In February 1915, Thomas Dixon, author of popular novel The Clansman, and D.W. Griffith, the director who adapted the book into the film Birth of a Nation, lobbied then-president Woodrow Wilson for a screening at the White House. The two were sure their story would get a warm reception from the “well documented racist” and onetime scholar who produced a five-volume History of the American People, in which he portrayed the South as “overrun by ex-slaves who were undeserving of freedom,” as Boston University journalism professor Dick Lehr remarks.
Whether or not Wilson actually uttered the words attributed to him afterward (“It’s like writing history with lightning”), he approved the film’s message and rebuffed Black leaders who were “appalled and outraged,” says Lehr. The moment was pivotal for the birth of the Civil Rights movement, he argues in a recent book. Following the country’s entry into World War I, it also lit the fires of what novelist, composer and executive director of the NAACP James Weldon Johnson called “Red Summer”… a summer of lynchings, lootings, burnings, shootings and other violence.
Mass lynchings — ignored or misconstrued as “race riots” for decades, though now properly referred to as massacres — took place all over the country between 1917 and 1923 under various pretexts, “in at least 26 cities,” Deneen Brown writes at National Geographic, “including Washington, D.C.; Chicago, Illinois; Omaha, Nebraska; Elaine, Arkansas; Charleston, South Carolina; Columbia, Tennessee; Houston, Texas,” and — the bloodiest and most destructive of them all — Tulsa, Oklahoma, an event many learned about for the first time when the current president proclaimed its 100th anniversary, May 31st, a “Day of Remembrance.”
On May 31 and June 1, 1921, the mob who rampaged through the Tulsa neighborhood of Greenwood, a prosperous black community just a generation removed from slavery, killed over 300 Black residents, “dumping their bodies into the Arkansas River or burying them in mass graves. More than a hundred businesses were destroyed, as well as a school, a hospital, a library, and dozens of churches. More than 1,200 Black-owned houses burned.” The attackers rained death from above: a report by a state-appointed commission found “Tulsa was likely the first city” in the country “to be bombed from the air.”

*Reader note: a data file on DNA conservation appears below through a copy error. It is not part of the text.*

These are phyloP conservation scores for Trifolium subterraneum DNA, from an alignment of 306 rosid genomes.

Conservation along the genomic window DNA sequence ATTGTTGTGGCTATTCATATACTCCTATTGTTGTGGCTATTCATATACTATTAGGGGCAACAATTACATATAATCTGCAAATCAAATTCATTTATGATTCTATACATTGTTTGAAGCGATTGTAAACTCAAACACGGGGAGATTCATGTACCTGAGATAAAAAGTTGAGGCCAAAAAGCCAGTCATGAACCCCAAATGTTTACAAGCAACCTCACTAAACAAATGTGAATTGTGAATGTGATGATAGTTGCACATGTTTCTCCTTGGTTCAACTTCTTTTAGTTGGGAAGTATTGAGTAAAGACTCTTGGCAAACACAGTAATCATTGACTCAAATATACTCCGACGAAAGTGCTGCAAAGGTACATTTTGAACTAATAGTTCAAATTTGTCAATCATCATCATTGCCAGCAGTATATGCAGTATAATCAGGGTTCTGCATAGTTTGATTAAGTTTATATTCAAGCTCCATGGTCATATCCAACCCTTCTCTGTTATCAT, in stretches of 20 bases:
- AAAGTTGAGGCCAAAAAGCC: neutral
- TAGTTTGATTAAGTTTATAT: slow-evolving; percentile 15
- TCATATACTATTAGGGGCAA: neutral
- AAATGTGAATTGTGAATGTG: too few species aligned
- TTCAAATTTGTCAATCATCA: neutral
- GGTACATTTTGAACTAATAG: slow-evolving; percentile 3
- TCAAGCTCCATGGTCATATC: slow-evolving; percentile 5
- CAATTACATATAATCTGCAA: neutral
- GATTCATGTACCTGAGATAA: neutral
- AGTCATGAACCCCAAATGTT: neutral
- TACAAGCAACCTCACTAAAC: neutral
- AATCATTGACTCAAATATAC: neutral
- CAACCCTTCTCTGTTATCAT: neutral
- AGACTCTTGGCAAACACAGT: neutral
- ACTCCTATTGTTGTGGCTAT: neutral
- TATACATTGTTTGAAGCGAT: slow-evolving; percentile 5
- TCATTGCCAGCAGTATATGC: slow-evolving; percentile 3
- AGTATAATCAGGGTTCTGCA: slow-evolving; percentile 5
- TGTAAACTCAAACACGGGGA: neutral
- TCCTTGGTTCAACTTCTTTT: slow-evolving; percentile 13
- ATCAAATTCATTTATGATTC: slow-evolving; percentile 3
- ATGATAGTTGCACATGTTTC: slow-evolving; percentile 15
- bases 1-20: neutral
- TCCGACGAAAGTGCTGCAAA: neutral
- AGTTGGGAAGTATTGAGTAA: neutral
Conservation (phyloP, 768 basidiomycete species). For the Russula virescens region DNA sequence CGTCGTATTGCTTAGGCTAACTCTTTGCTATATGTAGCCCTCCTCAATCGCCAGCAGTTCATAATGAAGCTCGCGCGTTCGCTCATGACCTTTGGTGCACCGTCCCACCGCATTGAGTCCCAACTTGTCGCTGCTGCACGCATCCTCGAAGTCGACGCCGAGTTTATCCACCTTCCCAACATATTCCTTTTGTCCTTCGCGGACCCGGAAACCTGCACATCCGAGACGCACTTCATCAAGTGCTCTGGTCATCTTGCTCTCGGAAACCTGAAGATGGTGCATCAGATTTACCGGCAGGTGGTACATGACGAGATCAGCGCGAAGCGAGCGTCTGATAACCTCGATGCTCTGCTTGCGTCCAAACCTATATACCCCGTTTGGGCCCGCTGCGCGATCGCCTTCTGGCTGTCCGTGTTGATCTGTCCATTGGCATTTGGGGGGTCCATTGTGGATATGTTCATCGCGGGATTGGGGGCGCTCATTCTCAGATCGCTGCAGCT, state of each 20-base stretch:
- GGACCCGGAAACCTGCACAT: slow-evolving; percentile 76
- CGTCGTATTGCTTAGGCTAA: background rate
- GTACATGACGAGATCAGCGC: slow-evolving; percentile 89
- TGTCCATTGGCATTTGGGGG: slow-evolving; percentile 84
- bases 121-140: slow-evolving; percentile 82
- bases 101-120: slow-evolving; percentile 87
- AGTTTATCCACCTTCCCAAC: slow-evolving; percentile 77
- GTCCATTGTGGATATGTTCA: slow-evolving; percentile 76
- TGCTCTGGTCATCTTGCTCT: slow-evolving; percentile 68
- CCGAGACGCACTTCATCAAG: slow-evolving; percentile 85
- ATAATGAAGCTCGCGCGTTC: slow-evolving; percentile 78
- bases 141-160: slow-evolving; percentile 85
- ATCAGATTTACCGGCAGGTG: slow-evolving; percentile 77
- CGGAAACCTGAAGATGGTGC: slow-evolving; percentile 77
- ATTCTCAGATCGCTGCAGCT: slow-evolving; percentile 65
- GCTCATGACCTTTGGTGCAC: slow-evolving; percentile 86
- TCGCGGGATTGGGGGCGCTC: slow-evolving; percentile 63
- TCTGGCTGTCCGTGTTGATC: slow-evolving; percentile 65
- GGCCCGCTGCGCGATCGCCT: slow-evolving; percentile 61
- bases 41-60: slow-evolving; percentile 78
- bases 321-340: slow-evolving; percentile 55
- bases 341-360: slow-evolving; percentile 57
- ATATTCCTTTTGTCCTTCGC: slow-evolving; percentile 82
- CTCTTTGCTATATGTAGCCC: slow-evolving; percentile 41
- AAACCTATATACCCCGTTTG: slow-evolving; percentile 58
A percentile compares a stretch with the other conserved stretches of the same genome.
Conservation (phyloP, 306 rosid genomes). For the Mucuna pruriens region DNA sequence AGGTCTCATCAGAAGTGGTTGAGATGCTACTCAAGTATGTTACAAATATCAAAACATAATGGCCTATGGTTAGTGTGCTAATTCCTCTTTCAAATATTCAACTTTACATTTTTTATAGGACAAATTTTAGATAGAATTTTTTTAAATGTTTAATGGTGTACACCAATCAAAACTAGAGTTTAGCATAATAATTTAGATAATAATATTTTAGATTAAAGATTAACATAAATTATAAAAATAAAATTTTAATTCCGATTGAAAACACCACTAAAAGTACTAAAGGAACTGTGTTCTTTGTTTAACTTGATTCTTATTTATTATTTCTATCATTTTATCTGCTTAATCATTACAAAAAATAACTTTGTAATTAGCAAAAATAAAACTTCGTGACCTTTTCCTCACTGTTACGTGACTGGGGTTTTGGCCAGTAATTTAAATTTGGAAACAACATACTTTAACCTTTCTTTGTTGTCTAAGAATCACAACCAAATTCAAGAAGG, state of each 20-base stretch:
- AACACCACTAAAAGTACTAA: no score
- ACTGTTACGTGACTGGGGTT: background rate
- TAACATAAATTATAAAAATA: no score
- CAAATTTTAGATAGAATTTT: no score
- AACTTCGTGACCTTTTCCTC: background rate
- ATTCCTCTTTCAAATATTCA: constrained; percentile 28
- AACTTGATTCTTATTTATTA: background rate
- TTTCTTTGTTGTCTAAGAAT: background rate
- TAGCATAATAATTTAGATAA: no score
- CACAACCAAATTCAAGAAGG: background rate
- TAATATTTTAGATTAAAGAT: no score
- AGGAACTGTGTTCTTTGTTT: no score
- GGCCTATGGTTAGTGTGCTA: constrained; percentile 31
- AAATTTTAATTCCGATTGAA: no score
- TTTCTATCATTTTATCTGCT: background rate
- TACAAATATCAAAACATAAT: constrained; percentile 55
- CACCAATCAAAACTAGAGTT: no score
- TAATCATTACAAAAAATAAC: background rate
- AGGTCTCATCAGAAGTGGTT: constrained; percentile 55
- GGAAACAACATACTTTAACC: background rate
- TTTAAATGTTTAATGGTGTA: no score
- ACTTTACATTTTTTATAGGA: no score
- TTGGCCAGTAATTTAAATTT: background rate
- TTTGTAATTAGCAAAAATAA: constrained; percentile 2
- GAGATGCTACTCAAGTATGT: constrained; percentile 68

“The economic losses in the Black community amounted to more than $1 million,” Brown notes, a figure that cannot account for personal losses that resonated through generations, like those described by the massacre’s oldest living survivor, who testified recently before a House subcommittee. Sonali Kolhatkar writes:
107-year-old Viola Fletcher… testified to Congress a few weeks ahead of the 100th anniversary and recalled growing up as a child in Greenwood in “a beautiful home” with “great neighbors and… friends to play with.” “I had everything a child could need. I had a bright future ahead of me,” she said. A few weeks after Fletcher turned seven, the armed men struck on May 31, 1921. After recounting the “violence of the white mob,” and her memories of seeing “Black bodies lying in the street” and “Black businesses being burned,” she went on to describe the grinding poverty she was thrown into as a result of the massacre.
Fletcher never made it past the fourth grade in school. The promising future that her family had worked hard to give her was obliterated in the ashes of the Tulsa Race Massacre. “Most of my life I was a domestic worker serving white families. I never made much money. To this day I can barely afford my everyday needs,” she told lawmakers during her testimony.
That the anniversary now falls on Memorial Day (then celebrated on May 30th) seems a bitter irony given that much of the backlash toward Black communities came from fear of those returning Black soldiers who stood up against the everyday violence of Jim Crow when they returned from overseas. Birth of a Nation inspired a reborn Ku Klux Klan and its supporters to turn that fear into a crusade, a kind of pre-emptive collective retaliation.
“During the massacres, they murdered and maimed people indiscriminately, unprovoked,” says Alice M. Thomas, a Carnegie scholar and a professor in the School of Law at Howard University. “They went into homes, stole personal belongings, and burned down homes. They used the massacres as a cover to murder without sanction, maim without sanction, and steal without sanction. No one, to this day, has been held accountable.”
Red Summer was primarily driven by what now gets coded as “economic anxiety.” Karlos K. Hill, professor of African and African American Studies at the University of Oklahoma, explains that “the Greenwood District [of Tulsa] was perhaps the wealthiest Black community in the country… a symbol of what was possible even in Jim Crow America.” Referred to as “Black Wall Street” — the moniker given to many other such communities — Greenwood posed a threat: “The fear was, if Black people could have economic and political equality, then social equality would follow right behind.”
Rather than face the frightening prospect of an actual democracy, thousands of white Americans lashed out in Red Summer, burning Black Wall Streets to the ground nationwide. After a century of denial, the U.S. is only beginning to reckon with the massacres, and specifically, with Tulsa. The president’s proclamation marks a historic step in the right direction. In the Vox video above, learn more about a story “you won’t find in most history books.”